In Wardak, U.S. troops levels are already thinning. As a consequence, the capacity of the coalition to provide material and operational follow-up support to the ANSF is reduced significantly. This, combined with the apparent lack of readiness on behalf of the ANSF to sustain themselves has already led to the loss of one combat outpost (COP) in the Tangi valley, almost immediately after it was handed over. This puts the capacity of the ANSF to hold other outposts in contested areas into doubt. In any case, it is worth taking a closer look at the surrounding circumstances of this handover gone wrong. Even though the transfer of COP Tangi was not part of the transition process that is led by the Joint Afghan-NATO Inteqal Board (JANIB), the case perfectly illustrates the challenges that lie ahead.

Why does the case of COP Tangi matter? Shortly after COP Tangi was handed over, the ANP who were tasked with holding it abandoned the base. As a consequence, insurgents took over and continued to operate in the area more freely than ever. Coalition forces still patrolled in the valley, but they weren’t able to make up for the lost ground and the inability of the ANSF to keep it. Insurgents controlled the area now.

In July 2011, three months after it was abandoned by the ANP, a CH-47 Chinook was shot down by insurgents at a distance of less than a mile from the outpost. 30 U.S. troops, among them several Navy SEALS, and 8 Afghans perished. Even though it’s pointless to speculate, it is entirely within the realm of possibilities that with COP Tangi still under U.S. or ANSF control, the mission to insert the SEALS and their Afghan counterparts wouldn’t have been deemed necessary in the first place.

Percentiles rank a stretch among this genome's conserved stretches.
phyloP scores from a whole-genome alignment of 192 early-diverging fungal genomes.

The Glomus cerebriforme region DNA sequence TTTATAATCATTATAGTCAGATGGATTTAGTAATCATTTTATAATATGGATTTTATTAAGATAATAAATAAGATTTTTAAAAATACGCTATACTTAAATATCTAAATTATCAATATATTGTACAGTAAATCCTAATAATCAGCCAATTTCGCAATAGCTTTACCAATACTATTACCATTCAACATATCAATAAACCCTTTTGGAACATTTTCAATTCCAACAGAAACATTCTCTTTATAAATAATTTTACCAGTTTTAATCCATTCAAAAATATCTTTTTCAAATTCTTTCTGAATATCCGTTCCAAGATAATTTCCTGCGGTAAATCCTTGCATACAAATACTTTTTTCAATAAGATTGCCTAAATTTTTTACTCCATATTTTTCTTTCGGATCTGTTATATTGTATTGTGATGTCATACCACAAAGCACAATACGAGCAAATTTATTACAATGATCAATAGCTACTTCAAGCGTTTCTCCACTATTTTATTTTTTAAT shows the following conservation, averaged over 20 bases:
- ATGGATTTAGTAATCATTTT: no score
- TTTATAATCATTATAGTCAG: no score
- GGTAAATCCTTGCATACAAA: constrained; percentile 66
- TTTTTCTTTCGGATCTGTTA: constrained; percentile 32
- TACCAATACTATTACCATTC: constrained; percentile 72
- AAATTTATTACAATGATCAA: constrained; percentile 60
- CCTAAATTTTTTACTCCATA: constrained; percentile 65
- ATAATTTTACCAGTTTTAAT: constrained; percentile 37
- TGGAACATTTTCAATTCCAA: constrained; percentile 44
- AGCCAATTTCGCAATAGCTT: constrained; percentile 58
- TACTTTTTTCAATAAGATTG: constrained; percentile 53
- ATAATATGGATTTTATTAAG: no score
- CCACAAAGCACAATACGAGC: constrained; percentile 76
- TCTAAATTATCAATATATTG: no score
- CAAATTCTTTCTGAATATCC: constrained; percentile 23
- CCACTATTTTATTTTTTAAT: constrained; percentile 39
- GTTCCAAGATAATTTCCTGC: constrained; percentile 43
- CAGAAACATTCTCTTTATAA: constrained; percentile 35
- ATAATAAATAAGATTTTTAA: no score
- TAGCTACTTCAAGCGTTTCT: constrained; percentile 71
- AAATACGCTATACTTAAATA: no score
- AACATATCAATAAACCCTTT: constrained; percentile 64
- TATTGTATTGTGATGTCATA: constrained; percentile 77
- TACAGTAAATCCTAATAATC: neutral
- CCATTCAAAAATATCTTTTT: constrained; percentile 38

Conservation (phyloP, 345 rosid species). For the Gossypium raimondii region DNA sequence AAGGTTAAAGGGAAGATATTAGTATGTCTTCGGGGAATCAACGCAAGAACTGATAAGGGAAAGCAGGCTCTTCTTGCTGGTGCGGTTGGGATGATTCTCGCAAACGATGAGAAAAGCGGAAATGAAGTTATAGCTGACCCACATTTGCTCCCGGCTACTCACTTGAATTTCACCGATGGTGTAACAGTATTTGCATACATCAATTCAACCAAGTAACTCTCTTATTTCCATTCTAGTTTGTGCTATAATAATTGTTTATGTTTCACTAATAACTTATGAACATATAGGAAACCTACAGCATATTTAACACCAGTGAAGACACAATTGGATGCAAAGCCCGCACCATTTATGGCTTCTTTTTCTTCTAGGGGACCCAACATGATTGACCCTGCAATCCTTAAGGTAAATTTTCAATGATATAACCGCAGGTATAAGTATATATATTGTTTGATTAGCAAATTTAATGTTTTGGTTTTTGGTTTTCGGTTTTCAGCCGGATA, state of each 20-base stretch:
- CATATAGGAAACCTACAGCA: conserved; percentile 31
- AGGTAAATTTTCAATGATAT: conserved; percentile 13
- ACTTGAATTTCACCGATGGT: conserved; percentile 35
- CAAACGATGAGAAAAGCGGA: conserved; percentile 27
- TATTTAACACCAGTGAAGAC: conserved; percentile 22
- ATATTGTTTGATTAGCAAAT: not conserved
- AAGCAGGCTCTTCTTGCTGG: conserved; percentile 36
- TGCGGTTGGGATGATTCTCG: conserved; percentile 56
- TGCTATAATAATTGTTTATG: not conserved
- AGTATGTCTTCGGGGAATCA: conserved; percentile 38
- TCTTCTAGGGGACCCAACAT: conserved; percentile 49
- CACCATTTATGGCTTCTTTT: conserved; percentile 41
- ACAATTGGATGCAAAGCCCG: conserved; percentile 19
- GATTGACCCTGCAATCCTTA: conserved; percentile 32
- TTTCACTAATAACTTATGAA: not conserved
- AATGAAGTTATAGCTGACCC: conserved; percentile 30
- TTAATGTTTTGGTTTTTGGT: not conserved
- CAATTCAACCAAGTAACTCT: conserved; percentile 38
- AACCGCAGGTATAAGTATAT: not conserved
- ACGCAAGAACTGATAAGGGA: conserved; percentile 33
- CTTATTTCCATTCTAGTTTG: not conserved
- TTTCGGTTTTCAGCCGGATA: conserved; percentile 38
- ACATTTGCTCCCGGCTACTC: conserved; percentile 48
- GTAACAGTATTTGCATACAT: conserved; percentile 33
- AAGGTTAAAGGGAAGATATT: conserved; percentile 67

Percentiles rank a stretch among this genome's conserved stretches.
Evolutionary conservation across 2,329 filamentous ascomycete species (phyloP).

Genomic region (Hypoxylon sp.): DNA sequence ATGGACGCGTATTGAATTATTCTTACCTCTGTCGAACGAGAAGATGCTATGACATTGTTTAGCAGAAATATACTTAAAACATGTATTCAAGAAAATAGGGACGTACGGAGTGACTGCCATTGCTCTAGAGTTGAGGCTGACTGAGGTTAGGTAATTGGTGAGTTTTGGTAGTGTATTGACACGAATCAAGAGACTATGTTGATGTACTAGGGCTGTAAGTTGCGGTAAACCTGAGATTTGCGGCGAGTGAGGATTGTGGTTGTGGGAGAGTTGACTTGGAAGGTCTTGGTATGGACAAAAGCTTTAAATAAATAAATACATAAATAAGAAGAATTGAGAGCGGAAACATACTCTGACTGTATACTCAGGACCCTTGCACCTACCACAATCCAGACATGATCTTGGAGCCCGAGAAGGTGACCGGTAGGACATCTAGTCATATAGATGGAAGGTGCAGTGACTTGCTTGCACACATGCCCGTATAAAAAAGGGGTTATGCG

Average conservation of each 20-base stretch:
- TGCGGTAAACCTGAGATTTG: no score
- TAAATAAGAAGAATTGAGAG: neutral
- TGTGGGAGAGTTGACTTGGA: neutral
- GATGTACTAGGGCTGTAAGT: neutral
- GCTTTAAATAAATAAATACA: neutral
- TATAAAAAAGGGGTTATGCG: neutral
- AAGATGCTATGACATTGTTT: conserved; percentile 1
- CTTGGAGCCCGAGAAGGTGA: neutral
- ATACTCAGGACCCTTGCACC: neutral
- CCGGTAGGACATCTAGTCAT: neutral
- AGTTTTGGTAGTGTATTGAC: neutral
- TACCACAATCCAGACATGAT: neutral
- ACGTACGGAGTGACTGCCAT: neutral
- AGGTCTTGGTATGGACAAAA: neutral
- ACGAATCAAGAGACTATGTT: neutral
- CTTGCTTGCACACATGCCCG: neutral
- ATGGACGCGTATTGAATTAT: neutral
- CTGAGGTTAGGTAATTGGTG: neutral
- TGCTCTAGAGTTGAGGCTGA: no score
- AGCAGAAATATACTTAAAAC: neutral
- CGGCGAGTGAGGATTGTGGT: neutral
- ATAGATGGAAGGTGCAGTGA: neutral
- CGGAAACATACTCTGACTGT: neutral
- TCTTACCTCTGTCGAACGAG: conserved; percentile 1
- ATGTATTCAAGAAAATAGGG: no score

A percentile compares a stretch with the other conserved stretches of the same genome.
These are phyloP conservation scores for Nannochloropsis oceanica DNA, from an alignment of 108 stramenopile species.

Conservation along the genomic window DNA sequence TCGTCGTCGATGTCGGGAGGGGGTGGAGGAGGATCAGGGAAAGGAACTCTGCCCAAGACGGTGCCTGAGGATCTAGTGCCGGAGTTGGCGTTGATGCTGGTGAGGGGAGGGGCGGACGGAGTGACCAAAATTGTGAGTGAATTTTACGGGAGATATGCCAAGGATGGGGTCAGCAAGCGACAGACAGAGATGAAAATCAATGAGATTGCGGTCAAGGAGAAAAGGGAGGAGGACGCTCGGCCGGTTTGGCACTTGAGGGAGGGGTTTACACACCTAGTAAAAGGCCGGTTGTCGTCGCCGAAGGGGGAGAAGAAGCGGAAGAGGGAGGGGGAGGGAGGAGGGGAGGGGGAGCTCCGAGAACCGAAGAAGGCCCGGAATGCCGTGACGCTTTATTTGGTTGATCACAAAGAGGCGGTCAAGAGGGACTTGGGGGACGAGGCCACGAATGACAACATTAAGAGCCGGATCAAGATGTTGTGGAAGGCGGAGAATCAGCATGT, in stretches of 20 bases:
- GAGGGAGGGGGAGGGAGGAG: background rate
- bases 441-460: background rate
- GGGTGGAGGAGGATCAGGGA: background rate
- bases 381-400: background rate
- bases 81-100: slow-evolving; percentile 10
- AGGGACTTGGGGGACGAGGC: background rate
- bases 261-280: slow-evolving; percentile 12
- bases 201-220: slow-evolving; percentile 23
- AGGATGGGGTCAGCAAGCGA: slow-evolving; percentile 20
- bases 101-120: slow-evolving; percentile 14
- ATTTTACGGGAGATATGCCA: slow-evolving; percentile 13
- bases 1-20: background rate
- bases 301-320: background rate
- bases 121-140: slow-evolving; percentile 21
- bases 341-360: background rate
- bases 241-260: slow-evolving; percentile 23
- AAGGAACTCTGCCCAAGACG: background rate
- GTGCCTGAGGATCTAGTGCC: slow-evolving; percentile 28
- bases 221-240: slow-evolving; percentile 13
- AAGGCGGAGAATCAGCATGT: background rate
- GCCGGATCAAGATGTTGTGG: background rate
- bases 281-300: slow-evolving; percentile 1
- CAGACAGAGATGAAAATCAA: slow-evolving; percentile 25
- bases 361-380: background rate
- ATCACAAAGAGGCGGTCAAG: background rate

From U.S. to ANP to Taliban hands in a matter of days
The transfer of COP Tangi from U.S. military control to the ANSF and more specifically the ANP was scheduled to take place in April 2011. A glowing U.S. Army press release offered a few yet crucial details on the effort. It cited Lt. Col. Thomas S. Rickard, commander of TF Warrior, which was the battlespace owner at the time:

"As we lose U.S. personnel, we have to concentrate on the greater populations,” said Rickard.
"U.S. forces will still patrol the area,” said Rickard. “We are going to continue to hunt insurgents in Tangi and prevent them from having a safe haven."

ANSF will soon run COP Tangi, and TF Warrior will increase operations in Chak [district]. If this trend continues, within a few years, local residents in Chak will be able to look solely toward other Afghans for security and guidance, said Rickard. [...]

"The Afghan National Police have already demonstrated their resolve by placing permanent check points at each end of the valley." [...]

"The MOD (Ministry of Defense) and the ANA (Afghan National Army) made the decision to move forces into Chak,” said Rickard.

As it turned out, things didn’t go according to plan. The Tangi Valley became exactly what it wasn’t supposed to be: A Taliban safe haven. The New York Times reported that Taliban seized ground around the COP almost as soon as it was transferred to the ANP:

Within days of the transition, the Taliban raised their flag near the outpost, said a NATO official familiar with the situation. Afghan security forces remained in the area but were no match for the Taliban, the official said.

Alam Gul, who was chief of the local council in Sayed Abad district at the time reported what happened next: